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Answer by Gayle Laakmann McDowell, founder and CEO of CareerCup; author of Cracking the PM Interview, Cracking the Coding Interview, and Cracking the Tech Career:
It’s pretty well understood at tech companies that interns are a net negative (in the short term) for a company.
Interns are, with few exceptions, very inexperienced. They don’t have the skills yet to contribute much, so they just won’t get a lot done. They need training, close oversight, and management. This means that they distract the more productive full-time developers from their jobs. They’re also fairly well-paid within tech companies.
The work that they accomplish is insufficient to compensate for all those costs. They work slowly and are more likely to make mistakes, as mentioned earlier. Moreover, because their skills are low and less certain, companies will tend to prefer to assign any really valuable work to a full-time employee.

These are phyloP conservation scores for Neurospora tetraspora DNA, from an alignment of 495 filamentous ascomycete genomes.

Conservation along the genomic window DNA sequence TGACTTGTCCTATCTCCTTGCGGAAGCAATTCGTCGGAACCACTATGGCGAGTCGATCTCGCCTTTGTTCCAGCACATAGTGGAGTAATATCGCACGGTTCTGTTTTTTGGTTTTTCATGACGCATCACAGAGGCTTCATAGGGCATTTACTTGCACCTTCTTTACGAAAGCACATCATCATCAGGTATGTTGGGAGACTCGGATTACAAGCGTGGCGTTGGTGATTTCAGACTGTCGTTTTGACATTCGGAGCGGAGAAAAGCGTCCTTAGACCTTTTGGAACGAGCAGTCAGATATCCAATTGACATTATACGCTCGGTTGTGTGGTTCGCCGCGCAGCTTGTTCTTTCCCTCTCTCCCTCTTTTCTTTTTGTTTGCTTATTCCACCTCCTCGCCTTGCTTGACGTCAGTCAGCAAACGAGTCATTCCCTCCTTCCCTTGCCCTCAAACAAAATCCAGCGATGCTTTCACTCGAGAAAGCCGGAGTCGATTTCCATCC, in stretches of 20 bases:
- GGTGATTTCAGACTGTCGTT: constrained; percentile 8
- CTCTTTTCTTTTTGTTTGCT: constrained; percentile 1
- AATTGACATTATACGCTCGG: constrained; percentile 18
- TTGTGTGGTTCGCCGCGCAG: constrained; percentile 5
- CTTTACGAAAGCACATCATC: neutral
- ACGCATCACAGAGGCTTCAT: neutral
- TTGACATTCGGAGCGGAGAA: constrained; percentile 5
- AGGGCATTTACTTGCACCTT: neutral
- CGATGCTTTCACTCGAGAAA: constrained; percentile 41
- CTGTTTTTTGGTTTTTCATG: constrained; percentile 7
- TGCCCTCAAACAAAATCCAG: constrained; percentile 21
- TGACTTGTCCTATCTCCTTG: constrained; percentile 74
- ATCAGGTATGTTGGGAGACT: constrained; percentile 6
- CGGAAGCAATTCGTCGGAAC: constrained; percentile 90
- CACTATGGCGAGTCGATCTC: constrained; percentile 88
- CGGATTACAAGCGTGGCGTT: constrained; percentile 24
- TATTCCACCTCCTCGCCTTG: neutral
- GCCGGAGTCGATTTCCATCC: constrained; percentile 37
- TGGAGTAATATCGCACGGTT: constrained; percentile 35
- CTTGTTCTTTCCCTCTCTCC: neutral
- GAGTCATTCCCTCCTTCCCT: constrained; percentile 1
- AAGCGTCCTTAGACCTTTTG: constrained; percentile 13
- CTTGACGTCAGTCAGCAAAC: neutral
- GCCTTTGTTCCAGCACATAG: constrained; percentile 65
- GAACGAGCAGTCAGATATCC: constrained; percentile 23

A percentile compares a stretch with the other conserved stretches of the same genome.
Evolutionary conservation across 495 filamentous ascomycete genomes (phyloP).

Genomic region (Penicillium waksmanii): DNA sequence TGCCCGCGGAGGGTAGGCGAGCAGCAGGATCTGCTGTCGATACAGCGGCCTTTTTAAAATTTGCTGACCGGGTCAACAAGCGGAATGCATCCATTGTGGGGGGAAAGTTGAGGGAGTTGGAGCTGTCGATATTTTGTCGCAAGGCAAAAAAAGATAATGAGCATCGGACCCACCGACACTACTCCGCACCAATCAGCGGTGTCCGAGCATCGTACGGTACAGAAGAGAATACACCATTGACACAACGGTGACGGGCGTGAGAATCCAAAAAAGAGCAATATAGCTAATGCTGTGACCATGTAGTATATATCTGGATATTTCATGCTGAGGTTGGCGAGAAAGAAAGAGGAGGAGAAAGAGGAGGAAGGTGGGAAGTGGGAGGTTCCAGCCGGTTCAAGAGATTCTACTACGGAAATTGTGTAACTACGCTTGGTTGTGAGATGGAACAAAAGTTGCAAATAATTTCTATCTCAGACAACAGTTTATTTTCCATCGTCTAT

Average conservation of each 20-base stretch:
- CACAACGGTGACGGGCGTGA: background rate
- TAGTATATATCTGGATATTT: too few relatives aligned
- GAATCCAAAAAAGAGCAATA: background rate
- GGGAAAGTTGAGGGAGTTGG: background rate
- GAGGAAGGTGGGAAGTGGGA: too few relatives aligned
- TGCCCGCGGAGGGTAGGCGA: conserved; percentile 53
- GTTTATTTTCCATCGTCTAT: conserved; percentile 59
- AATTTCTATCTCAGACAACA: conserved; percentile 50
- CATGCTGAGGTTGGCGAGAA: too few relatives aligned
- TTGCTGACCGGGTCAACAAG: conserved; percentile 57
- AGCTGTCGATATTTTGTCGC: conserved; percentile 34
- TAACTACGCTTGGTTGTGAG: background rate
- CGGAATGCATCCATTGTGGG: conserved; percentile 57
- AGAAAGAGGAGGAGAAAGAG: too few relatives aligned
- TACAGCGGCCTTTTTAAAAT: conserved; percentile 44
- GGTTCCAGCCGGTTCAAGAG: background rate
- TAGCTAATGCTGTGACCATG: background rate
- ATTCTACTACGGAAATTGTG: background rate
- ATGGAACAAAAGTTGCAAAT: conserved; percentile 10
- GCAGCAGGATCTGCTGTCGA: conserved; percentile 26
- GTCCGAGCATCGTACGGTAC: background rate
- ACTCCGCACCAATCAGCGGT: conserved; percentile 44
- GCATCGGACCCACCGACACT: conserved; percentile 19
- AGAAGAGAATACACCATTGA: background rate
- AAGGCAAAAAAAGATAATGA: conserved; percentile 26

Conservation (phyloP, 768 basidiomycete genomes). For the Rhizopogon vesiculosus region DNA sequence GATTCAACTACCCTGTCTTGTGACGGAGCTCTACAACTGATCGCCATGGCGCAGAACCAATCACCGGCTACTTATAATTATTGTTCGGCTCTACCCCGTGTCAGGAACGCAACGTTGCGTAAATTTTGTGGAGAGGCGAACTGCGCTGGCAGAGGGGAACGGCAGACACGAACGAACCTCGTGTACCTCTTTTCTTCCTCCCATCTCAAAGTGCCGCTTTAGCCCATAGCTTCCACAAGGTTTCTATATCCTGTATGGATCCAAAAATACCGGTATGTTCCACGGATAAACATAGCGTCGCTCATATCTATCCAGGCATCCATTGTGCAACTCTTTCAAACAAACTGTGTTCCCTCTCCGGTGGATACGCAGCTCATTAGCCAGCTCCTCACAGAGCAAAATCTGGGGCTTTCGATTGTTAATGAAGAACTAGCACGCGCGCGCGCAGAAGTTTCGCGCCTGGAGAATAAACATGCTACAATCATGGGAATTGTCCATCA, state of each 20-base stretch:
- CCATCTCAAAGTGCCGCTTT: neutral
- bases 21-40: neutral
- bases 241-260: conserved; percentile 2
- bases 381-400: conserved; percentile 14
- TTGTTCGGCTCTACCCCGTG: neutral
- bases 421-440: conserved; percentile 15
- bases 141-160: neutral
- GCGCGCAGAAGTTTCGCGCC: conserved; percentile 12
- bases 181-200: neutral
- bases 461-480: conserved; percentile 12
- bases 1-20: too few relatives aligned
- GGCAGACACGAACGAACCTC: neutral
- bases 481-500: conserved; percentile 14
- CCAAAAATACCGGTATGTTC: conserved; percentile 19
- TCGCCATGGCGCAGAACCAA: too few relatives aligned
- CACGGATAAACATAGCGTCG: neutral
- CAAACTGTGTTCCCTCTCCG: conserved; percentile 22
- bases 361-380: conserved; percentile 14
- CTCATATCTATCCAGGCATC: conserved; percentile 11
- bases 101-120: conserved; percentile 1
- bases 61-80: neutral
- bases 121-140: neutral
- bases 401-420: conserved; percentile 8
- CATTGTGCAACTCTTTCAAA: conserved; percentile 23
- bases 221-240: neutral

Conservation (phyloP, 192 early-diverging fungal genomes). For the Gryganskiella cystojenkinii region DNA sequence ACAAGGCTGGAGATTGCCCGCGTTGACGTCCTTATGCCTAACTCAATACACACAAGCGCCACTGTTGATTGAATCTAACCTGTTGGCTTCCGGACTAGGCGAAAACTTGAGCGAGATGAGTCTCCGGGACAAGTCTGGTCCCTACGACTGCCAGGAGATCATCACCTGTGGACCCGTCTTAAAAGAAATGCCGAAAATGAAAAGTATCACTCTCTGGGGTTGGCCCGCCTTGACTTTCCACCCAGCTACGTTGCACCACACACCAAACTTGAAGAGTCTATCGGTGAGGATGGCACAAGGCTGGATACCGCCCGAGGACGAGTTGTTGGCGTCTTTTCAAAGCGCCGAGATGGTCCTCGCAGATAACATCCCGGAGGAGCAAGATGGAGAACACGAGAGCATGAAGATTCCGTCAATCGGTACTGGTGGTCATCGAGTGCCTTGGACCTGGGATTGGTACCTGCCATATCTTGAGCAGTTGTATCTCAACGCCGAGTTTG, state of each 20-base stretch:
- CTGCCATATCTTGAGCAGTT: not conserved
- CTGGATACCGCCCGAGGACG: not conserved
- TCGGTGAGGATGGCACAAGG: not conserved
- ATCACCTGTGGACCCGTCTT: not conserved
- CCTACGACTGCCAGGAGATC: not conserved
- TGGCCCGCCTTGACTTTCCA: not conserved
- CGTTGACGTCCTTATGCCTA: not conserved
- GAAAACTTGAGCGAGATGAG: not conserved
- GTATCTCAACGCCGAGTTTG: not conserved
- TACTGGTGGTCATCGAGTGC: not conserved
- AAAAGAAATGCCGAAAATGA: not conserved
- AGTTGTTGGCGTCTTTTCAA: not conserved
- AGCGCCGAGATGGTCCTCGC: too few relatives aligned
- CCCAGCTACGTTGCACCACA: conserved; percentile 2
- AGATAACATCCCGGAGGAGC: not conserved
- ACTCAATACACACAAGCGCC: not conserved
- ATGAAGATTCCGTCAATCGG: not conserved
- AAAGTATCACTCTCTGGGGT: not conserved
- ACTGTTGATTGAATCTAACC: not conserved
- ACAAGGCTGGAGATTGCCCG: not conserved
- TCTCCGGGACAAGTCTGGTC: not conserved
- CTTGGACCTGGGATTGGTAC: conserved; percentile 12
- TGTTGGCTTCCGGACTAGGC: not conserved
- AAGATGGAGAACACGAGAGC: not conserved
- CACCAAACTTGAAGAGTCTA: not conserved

Then, of course, realize all the expense that goes into an intern program: recruiter time, interviews, etc. All of this could also be said for new grad hires, but they stick around for longer after they’ve ramped up on a project.
It’s pretty well-acknowledged in tech companies that you don’t hire interns as “cheap labor.” You hire them as a recruiting strategy. It’s a way of doing an extended, in-depth interview, and thus reducing the odds that you hire the wrong person. It also gets your name out there on college campuses and hopefully makes graduating students more likely to consider your company.
There are probably ways of making interns a bit more productive. You could design an interview process that selects (more) for those with skills to make an immediate impact. But then those people would be less likely to be effective full-time employees (if it weren’t believed to have such a tradeoff, the company would be using this for their full-time employees already). It doesn’t really make sense to design a new interview process to increase productivity for three months and sacrifice the full-time potential a bit.
Internships are essentially extended interviews—a drain on productivity in the short term in an effort to hire more effectively in the long term.
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